International Trade

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Running Head: International Trade and GATT/WTO 
 

International Trade Ethics

& GATT/WTO Involvement

Derek Shamberger
Central Michigan University
MSA/699
August 10, 2012
* Dr. Ted Helmer
*

Literature Review
For the international business community corruption spreads like a disease with unpredictable properties. The General Agreement on Tariff and Trade (GATT) and World Trade Organization gives the assurance that producers/exporters are accountable for their trade practices while promoting good order throughout the global economic environment. Countless officials consider these regulations incompetent compared to the bribes and secrecy groups controlling economic details to accommodate their agendas. Particularly in the Third World nations with non-tariff barriers, the connection between individual immoral interests and vast opportunities for profit develops into dilemmas that affect the masses. The society of business has never been ethically sound but managers of multinational corporations (MNC) must constitute means of understanding ethical standpoints, different cultures along with tariff/trade regulations.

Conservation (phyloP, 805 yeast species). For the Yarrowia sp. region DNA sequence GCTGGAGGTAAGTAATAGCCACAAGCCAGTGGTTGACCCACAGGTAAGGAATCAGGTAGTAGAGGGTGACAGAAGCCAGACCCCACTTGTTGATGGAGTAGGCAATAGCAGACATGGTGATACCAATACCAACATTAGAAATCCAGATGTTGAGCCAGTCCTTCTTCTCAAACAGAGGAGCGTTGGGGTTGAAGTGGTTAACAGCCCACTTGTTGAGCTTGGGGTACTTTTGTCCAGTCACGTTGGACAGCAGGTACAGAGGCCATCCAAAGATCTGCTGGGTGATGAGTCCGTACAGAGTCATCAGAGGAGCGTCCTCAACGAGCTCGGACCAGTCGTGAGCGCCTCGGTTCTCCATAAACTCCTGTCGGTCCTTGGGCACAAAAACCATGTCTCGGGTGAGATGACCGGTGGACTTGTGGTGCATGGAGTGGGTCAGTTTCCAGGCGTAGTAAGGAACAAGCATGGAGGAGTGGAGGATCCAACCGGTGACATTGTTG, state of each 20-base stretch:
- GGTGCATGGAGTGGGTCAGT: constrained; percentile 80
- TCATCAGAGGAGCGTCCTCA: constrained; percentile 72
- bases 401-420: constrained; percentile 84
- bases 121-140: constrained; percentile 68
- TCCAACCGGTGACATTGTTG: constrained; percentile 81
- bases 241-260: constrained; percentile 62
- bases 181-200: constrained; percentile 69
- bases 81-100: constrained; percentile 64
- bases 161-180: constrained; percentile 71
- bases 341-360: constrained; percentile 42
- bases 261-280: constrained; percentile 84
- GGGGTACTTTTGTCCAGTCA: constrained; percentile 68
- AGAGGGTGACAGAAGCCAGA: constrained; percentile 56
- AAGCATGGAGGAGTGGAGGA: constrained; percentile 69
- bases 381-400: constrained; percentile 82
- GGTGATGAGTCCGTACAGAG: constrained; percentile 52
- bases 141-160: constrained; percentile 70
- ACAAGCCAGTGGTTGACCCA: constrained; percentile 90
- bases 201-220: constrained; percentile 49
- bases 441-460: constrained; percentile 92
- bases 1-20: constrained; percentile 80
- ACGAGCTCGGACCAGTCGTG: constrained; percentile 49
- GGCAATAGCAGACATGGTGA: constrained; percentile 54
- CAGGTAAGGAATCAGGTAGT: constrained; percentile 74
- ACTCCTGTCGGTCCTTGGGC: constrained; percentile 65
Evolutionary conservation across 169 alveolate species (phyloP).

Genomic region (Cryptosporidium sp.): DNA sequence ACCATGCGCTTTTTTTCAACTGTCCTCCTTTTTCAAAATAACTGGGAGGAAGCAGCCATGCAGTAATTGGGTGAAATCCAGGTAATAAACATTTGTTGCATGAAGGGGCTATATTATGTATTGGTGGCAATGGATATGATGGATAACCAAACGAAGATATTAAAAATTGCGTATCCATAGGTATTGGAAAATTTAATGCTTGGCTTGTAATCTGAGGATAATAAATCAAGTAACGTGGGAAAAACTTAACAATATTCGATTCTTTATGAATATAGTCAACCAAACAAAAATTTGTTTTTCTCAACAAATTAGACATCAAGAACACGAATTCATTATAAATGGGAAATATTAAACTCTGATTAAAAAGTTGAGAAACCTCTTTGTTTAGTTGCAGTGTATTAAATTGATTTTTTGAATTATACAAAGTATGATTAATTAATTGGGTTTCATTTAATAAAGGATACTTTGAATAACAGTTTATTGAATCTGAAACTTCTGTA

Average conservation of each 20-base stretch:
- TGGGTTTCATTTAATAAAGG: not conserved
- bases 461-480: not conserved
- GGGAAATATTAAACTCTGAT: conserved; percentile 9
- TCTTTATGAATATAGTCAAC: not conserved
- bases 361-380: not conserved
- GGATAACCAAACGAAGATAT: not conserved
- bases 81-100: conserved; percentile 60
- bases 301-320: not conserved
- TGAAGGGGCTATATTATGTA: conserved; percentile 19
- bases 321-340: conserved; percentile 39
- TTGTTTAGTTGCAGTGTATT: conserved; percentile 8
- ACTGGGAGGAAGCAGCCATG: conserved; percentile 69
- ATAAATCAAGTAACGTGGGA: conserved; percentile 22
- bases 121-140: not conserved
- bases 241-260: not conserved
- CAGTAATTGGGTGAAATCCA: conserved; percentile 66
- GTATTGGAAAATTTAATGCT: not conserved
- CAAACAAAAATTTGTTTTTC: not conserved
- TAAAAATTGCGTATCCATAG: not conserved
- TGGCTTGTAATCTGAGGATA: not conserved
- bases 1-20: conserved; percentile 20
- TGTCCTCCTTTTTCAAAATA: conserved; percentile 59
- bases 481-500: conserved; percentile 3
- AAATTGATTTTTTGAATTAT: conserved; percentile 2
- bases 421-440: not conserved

The World Trade Organization (WTO) is the youngest of the international organizations, created in 1995 after the General Agreement on Tariffs and Trade (GATT). The purpose of the World Trade Organization (WTO) is to ensure that global trade between nations flows in the direction of positive progress through international rules and agreements. All nations are built on the activity of trade; playing the roles of both consumers and producers, while supplying services for developmental stability. In business, international trade is a reflection of globalization, and relations among nations, are connected through understanding each countries standpoints for growth. For the past twenty five years rapid integration of the financial world along with an epidemic of corporate scandals, has amplified scholarly awareness in politics, corruption and corporate social responsibility (CSR). Political, social, and economic institutions affect the behavior of multinational enterprise (MNE) because they are subject to the authority of multiple sources of sovereignty. These barriers push MNE to utilize whatever loopholes possible to meet their agenda. Loasby (2001:3) states the international business has a new agenda, which is based on four principles. The first consist not of the certain features and policies of an organization, however on a general system view. The second principle focuses on the primary determinants of an MNE’s organizational structure which are the costs of obtaining the information required for high-quality decisions and the volatility of the environment. Next is to link entrepreneurship within a network that meets the needs of the MNE along with the post country cultural outfit. Finally he states, a need for a broader psychological and social context of international business should be embedded within the social structures to support high-trust relationships rather than opportunistic behavior. Through globalization, free trade, and financial flows, old frameworks will dissolve allowing certain nations to have more control over their particular economies but various government officials do not want to relinquish this control. In various subservient countries under political rule, MNE are not welcomed unless they adhere to the officials’ demands regardless of the social issues at hand. Resources such as water and wood are controlled by corrupted governments leaving the society under supreme law. MNEs must not fall prey to these ploys, should produce a strategic plan for investigating motives and negotiate with governments ethically. Luo (2006) states, “more than ever before, MNEs are now expected to account for all aspects of their...
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